Grumpy Old Man: The pol on a swing

Ehud Barak comes and goes as he pleases, and thinks this shouldn’t bother us as we look desperately for a new leader.

By
August 25, 2016 16:45
Lawrence Rifkin

The writer at age 12, after his encounter with physics and a swing. (photo credit: LAWRENCE RIFKIN)

 
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This past Tuesday marked exactly half a century since a pivotal point in my life – the day I tried to loop around the upper bar of the swing set at a local playground.

A human being, unassisted by a propulsive device, can’t possibly develop the velocity and torque needed to do a full-tension, 360-degree loop on a swing. At age 12, even I knew this. So the idea was to get as high up as possible and then, at the apex, while holding on to the two chains supporting the swing, contort myself much the way a pole vaulter does, altering my trajectory and coming down on the other side.

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I’d pulled off goofier stunts involving bicycles, toboggans, Tarzan ropes and riding mowers, so you couldn’t have convinced me that it was impossible.

Yet it was, because once you reach the apex, there’s little, if any, kinetic energy left, and, physics being physics, contortions need a lot of this energy to alter a trajectory.

I could have come back down the way I went up, and that would have been that. But one of the chains came out of the S-hook on the bar as I neared the top, and I fell sideways to earth, utterly out of control, shattering my left leg so thoroughly that I was hospitalized for a week, and for the next three months I endured a heavy cast reaching to just below my hip.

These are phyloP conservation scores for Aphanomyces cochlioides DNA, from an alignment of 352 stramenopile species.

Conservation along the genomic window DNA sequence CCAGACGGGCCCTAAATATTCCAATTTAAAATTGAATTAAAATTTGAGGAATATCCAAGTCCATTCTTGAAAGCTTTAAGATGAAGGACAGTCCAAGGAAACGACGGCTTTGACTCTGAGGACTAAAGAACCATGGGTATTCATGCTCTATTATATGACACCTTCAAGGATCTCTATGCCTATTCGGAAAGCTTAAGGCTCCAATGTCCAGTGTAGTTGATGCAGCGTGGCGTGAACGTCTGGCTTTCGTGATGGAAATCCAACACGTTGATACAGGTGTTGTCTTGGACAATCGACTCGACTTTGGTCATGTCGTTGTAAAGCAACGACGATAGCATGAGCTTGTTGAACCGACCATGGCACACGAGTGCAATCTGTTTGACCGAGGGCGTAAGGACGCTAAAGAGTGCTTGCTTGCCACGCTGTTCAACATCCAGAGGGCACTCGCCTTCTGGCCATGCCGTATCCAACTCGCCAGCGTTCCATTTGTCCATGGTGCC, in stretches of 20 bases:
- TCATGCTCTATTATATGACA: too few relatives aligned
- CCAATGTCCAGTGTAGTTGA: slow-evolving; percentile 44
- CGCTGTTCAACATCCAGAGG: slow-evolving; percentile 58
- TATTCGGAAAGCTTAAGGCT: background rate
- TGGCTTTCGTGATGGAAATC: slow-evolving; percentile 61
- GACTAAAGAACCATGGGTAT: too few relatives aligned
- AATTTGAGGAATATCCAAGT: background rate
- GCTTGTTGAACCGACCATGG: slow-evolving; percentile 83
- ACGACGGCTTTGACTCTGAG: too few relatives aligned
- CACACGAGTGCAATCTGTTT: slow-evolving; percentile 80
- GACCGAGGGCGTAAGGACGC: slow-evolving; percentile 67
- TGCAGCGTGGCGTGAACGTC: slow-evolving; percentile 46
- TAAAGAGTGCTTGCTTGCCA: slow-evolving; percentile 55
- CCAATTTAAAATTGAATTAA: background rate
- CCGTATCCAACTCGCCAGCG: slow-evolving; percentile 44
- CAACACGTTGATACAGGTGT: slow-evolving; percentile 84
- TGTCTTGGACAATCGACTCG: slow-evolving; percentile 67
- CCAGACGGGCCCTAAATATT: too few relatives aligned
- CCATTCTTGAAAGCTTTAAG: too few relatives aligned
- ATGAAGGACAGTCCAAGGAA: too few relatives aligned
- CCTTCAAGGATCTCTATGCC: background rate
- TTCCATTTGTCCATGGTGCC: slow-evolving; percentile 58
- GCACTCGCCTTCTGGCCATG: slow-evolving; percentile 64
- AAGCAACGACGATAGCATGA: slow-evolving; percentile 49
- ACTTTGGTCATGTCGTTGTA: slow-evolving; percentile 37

The outcome, let’s just say, dissuaded me from ever doing it again. Which makes me wonder why anyone could look at Ehud Barak and say let’s try that again.

I MAKE no secret of the fact that I’m looking for a bit’honist – the Hebrew term for one with a top-notch senior military or security background – to lead us.

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We have so many serious issues to tame right here at home, but we all know that in this neighborhood, security is paramount, and by far. No one can tell me that withdrawing to the pre-1967 lines will change an entire region’s approach to Israel even in a hundred years, yet no one can tell me that the status quo is any better, safer or more sustainable.

Barak, despite his baby face and impish grin, is a bit’honist. And he’s got quite a bit of realist in him.

As Labor Party and opposition leader during Prime Minister Benjamin Netanyahu’s disastrous first term, he promised an exit from our 18-year nightmare in Lebanon.

This helped him get elected, and he delivered – but with little thought about the long-term consequences.

He went on to take us to Camp David, where he smartly took the high road. But then there was the second intifada and the needless October 2000 Israeli-Arab rioting that laid bare our problems not only with the Palestinians beyond the Green Line, but with those living right here among us.